Along with that, he’s surely strong as he’s an athlete, but he’s also very quick, as befits someone who profiles to be a superb defensive shortstop. If you’ve seen the movie John Carter or read the book A Princess of Mars, you know that the character that came from Earth found that he suddenly had seeming super powers. The lessened gravity on the planet made him able to leap a far distance, punch like a freight train and basically outmatch the greatest of warriors on physicality alone. So we know Lindor will be strong enough, one of the few question marks on his resume here on Earth. But that quickness and lateral movement, not to mention a laser rocket throwing arm, he’d put John Carter to shame. Where Carter was simply a soldier who thought in a straight ahead fashion and fought like it, Lindor could use wits, speed and agility to defeat his enemies, deliver the knockout blow in a leaping, twirling uppercut, or just nail the guy with a rock from three hundred feet away. I mentioned that Altuve might be a good choice for weight issues, but I don’t trust his arm as much, that’s why he’s at second and not short. Plus he’s got short arms. In a fight, I don’t care how powerful you are, you’d rather have long arms. Keep your distance from that beast with 1000 teeth and razor claws.

 

Scientists have long theorized that if we were to populate Mars, the lessened gravity of the planet would lead to a race of people that are skinny, long-limbed and oddly angular. Whenever we imagine aliens, what do we see? Long legs and arms, a big head because we assume their brain has evolved to a tremendous size, and not a lot of muscle mass. It’s likely to happen to us in a lower gravity environment. Guess what – Lindor is already there. He won’t have to go through the transition, he’s made it this far in life just being a rail of a kid. Not only that, he’s so young, he’s still developing genetically. The way the current astronaut track looks it takes until you’re in your mid-30’s at least to even make it to the waiting room to space. We can leapfrog that so we don’t just have big military types that don’t have the room or genetic capability to change in the queue, and use this young gun that can be shaped by his environment. He’s half way there already.

 

Scouts rave about pretty much everything that Lindor does, one of his finest attributes being his makeup. The kid is just ebullient. He loves life. It’s helpful in a major league clubhouse, but even more so when you’re all by yourself for months on the Red Planet. Perhaps we could send a robot with him that makes wry quips, but he’d effectively be the only human on the entire planet. That could break a negative man, but I feel confident Lindor would be able to gut it out until we got him reinforcements in the form of Andrelton Simmons. He’ll also be a good ambassador should he cross paths with a Martian or other traveler. I can’t call them aliens, since Lindor himself would be an alien. If the first person you met was Francisco Lindor you’d love humanity unconditionally. If it were Corey Kluber you might think we’re just a race of automatons.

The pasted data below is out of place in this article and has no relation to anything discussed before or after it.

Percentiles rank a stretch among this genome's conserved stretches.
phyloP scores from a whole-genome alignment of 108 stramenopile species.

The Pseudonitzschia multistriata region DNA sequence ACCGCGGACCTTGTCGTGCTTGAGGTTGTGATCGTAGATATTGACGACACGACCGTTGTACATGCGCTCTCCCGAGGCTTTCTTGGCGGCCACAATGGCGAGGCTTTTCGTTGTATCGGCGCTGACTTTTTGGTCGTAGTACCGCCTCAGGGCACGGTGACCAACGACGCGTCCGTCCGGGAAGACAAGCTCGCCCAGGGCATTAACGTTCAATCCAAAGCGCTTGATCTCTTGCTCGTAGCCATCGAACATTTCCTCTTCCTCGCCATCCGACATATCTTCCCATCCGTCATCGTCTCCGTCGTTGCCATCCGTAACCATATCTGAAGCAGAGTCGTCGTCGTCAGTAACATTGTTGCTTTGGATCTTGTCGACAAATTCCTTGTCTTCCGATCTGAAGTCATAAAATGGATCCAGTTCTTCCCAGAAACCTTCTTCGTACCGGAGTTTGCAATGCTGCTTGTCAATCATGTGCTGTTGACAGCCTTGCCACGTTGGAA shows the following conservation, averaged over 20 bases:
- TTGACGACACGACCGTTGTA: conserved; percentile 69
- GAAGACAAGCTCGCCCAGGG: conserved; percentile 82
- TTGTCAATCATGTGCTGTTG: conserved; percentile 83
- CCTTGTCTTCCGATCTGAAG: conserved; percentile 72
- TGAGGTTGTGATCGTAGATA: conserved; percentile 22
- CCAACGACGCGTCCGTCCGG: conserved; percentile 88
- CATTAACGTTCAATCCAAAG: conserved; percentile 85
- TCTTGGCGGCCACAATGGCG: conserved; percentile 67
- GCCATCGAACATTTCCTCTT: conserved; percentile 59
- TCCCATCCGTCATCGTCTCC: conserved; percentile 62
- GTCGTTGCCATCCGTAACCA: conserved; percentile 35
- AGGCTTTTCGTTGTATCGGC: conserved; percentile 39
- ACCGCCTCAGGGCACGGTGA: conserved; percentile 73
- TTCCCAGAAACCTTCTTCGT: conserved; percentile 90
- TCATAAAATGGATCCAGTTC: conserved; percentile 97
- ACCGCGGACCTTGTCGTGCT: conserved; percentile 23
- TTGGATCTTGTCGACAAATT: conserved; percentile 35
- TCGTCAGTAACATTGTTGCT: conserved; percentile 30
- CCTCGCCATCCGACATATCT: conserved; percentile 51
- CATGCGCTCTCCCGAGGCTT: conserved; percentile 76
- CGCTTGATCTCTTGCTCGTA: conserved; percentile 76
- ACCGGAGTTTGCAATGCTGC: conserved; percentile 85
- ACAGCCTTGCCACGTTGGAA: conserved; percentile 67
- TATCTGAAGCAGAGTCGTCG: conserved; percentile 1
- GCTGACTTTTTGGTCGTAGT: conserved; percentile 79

Obviously, one has to wonder what the Indians would get back in a trade like this. One option would be to do it for straight up cash. NASA has a ton of money- their budget is $18.4 billion, more than twice the total revenues of all of Major League Baseball. If they want the perfect subject for a trip to Mars, you’d think they would be able to pay 1% of their budget. That’s $184 million, or twice the current payroll of the Indians. That’s a nice nest egg for the front office to be able to sit on and be able to make moves with, and I’m lowballing NASA on that one. If they don’t want money, perhaps some rocket scientist talent. Trajectories, exit velocities and parabolic arcs are the lifeblood of rocket science as well as baseball. Perhaps having the best minds in rocketry will revolutionize how players swing the bat so every hit goes 10% further or whatever. In this current era of moribund offense that’s a massive bump. It’d be a massive bump in any era, more than steroids ever allegedly did. We’ve seen the last decade or so that innovative minds in the front office can reshape the entire game of baseball, wouldn’t the loss of the amazing Lindor be worth that?

 

The human race must look to the stars for its future, it’s simple as that. Mother Earth has been good to us even as we’ve neglected her in the recent decades and centuries, giving us all we need to rise to our best. But we must grow, and she can’t be there all the time. We must look to our solar system and make Sol our home, not just Earth. What better ambassador/beachhead for the human race on Mars than Francisco Lindor? He’s the complete package for the most perfect of games, it stands to reason he’d be perfect for this mission. He would be a legend not of just Cleveland and the Indians but all of us, on the level of Churchill, Einstein, or Galileo. I’ll miss him, the whole of Indiansdom will. But for the greater good, the sacrifice must be made.

 

Tags: Cleveland Indians Francisco Lindor NASA